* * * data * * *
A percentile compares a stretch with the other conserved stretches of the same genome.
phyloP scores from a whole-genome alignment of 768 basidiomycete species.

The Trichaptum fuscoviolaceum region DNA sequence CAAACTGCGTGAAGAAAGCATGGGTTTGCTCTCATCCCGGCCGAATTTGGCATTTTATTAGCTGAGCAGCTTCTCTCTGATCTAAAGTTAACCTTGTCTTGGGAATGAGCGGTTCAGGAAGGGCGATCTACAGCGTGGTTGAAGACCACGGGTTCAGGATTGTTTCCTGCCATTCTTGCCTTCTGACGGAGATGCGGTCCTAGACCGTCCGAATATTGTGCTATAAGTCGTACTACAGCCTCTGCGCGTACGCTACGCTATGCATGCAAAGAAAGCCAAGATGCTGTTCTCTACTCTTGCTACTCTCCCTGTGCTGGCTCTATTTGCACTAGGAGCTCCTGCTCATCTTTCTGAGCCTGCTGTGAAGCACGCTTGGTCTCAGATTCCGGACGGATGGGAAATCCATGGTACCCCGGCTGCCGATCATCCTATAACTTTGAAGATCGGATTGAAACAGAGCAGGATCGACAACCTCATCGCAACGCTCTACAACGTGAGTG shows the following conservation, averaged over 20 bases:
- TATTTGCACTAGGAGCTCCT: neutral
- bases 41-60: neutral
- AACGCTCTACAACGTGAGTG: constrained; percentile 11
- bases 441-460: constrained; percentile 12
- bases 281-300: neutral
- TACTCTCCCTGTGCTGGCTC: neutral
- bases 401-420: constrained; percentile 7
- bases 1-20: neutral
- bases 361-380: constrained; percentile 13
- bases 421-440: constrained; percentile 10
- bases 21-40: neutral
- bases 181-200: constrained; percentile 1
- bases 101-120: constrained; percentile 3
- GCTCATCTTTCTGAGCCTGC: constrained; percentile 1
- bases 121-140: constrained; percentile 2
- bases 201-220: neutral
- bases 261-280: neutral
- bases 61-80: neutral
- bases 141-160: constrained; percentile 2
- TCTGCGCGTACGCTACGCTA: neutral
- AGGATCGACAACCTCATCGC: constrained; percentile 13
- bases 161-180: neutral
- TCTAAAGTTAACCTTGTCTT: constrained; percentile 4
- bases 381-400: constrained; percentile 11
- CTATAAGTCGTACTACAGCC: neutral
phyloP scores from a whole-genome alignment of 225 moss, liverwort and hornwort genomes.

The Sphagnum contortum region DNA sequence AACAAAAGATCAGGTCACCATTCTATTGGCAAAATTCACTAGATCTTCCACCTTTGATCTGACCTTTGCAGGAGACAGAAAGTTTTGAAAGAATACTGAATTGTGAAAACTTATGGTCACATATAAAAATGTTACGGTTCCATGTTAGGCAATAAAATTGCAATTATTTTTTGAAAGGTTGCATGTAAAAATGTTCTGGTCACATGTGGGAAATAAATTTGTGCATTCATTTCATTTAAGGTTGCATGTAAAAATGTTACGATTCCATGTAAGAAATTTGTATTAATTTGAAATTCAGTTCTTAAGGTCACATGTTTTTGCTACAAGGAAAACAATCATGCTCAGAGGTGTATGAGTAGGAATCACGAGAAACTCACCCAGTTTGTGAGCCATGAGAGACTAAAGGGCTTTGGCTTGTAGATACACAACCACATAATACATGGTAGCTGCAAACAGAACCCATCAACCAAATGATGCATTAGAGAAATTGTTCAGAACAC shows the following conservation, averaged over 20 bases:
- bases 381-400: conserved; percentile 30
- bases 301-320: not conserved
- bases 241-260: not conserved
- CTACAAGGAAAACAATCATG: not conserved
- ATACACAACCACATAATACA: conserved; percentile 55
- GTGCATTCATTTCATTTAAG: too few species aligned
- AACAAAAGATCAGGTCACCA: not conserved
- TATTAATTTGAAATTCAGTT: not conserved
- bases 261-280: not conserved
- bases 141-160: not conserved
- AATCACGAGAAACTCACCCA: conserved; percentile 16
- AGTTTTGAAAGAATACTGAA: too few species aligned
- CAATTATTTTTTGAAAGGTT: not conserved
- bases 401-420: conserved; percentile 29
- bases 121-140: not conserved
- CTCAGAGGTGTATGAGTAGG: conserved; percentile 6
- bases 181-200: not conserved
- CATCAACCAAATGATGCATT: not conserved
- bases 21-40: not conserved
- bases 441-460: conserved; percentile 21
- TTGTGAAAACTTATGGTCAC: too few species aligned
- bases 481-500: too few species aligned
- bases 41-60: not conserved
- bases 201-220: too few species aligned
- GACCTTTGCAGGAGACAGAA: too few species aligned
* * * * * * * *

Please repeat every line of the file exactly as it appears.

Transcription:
A percentile compares a stretch with the other conserved stretches of the same genome.
phyloP scores from a whole-genome alignment of 768 basidiomycete species.

The Trichaptum fuscoviolaceum region DNA sequence CAAACTGCGTGAAGAAAGCATGGGTTTGCTCTCATCCCGGCCGAATTTGGCATTTTATTAGCTGAGCAGCTTCTCTCTGATCTAAAGTTAACCTTGTCTTGGGAATGAGCGGTTCAGGAAGGGCGATCTACAGCGTGGTTGAAGACCACGGGTTCAGGATTGTTTCCTGCCATTCTTGCCTTCTGACGGAGATGCGGTCCTAGACCGTCCGAATATTGTGCTATAAGTCGTACTACAGCCTCTGCGCGTACGCTACGCTATGCATGCAAAGAAAGCCAAGATGCTGTTCTCTACTCTTGCTACTCTCCCTGTGCTGGCTCTATTTGCACTAGGAGCTCCTGCTCATCTTTCTGAGCCTGCTGTGAAGCACGCTTGGTCTCAGATTCCGGACGGATGGGAAATCCATGGTACCCCGGCTGCCGATCATCCTATAACTTTGAAGATCGGATTGAAACAGAGCAGGATCGACAACCTCATCGCAACGCTCTACAACGTGAGTG shows the following conservation, averaged over 20 bases:
- TATTTGCACTAGGAGCTCCT: neutral
- bases 41-60: neutral
- AACGCTCTACAACGTGAGTG: constrained; percentile 11
- bases 441-460: constrained; percentile 12
- bases 281-300: neutral
- TACTCTCCCTGTGCTGGCTC: neutral
- bases 401-420: constrained; percentile 7
- bases 1-20: neutral
- bases 361-380: constrained; percentile 13
- bases 421-440: constrained; percentile 10
- bases 21-40: neutral
- bases 181-200: constrained; percentile 1
- bases 101-120: constrained; percentile 3
- GCTCATCTTTCTGAGCCTGC: constrained; percentile 1
- bases 121-140: constrained; percentile 2
- bases 201-220: neutral
- bases 261-280: neutral
- bases 61-80: neutral
- bases 141-160: constrained; percentile 2
- TCTGCGCGTACGCTACGCTA: neutral
- AGGATCGACAACCTCATCGC: constrained; percentile 13
- bases 161-180: neutral
- TCTAAAGTTAACCTTGTCTT: constrained; percentile 4
- bases 381-400: constrained; percentile 11
- CTATAAGTCGTACTACAGCC: neutral
phyloP scores from a whole-genome alignment of 225 moss, liverwort and hornwort genomes.

The Sphagnum contortum region DNA sequence AACAAAAGATCAGGTCACCATTCTATTGGCAAAATTCACTAGATCTTCCACCTTTGATCTGACCTTTGCAGGAGACAGAAAGTTTTGAAAGAATACTGAATTGTGAAAACTTATGGTCACATATAAAAATGTTACGGTTCCATGTTAGGCAATAAAATTGCAATTATTTTTTGAAAGGTTGCATGTAAAAATGTTCTGGTCACATGTGGGAAATAAATTTGTGCATTCATTTCATTTAAGGTTGCATGTAAAAATGTTACGATTCCATGTAAGAAATTTGTATTAATTTGAAATTCAGTTCTTAAGGTCACATGTTTTTGCTACAAGGAAAACAATCATGCTCAGAGGTGTATGAGTAGGAATCACGAGAAACTCACCCAGTTTGTGAGCCATGAGAGACTAAAGGGCTTTGGCTTGTAGATACACAACCACATAATACATGGTAGCTGCAAACAGAACCCATCAACCAAATGATGCATTAGAGAAATTGTTCAGAACAC shows the following conservation, averaged over 20 bases:
- bases 381-400: conserved; percentile 30
- bases 301-320: not conserved
- bases 241-260: not conserved
- CTACAAGGAAAACAATCATG: not conserved
- ATACACAACCACATAATACA: conserved; percentile 55
- GTGCATTCATTTCATTTAAG: too few species aligned
- AACAAAAGATCAGGTCACCA: not conserved
- TATTAATTTGAAATTCAGTT: not conserved
- bases 261-280: not conserved
- bases 141-160: not conserved
- AATCACGAGAAACTCACCCA: conserved; percentile 16
- AGTTTTGAAAGAATACTGAA: too few species aligned
- CAATTATTTTTTGAAAGGTT: not conserved
- bases 401-420: conserved; percentile 29
- bases 121-140: not conserved
- CTCAGAGGTGTATGAGTAGG: conserved; percentile 6
- bases 181-200: not conserved
- CATCAACCAAATGATGCATT: not conserved
- bases 21-40: not conserved
- bases 441-460: conserved; percentile 21
- TTGTGAAAACTTATGGTCAC: too few species aligned
- bases 481-500: too few species aligned
- bases 41-60: not conserved
- bases 201-220: too few species aligned
- GACCTTTGCAGGAGACAGAA: too few species aligned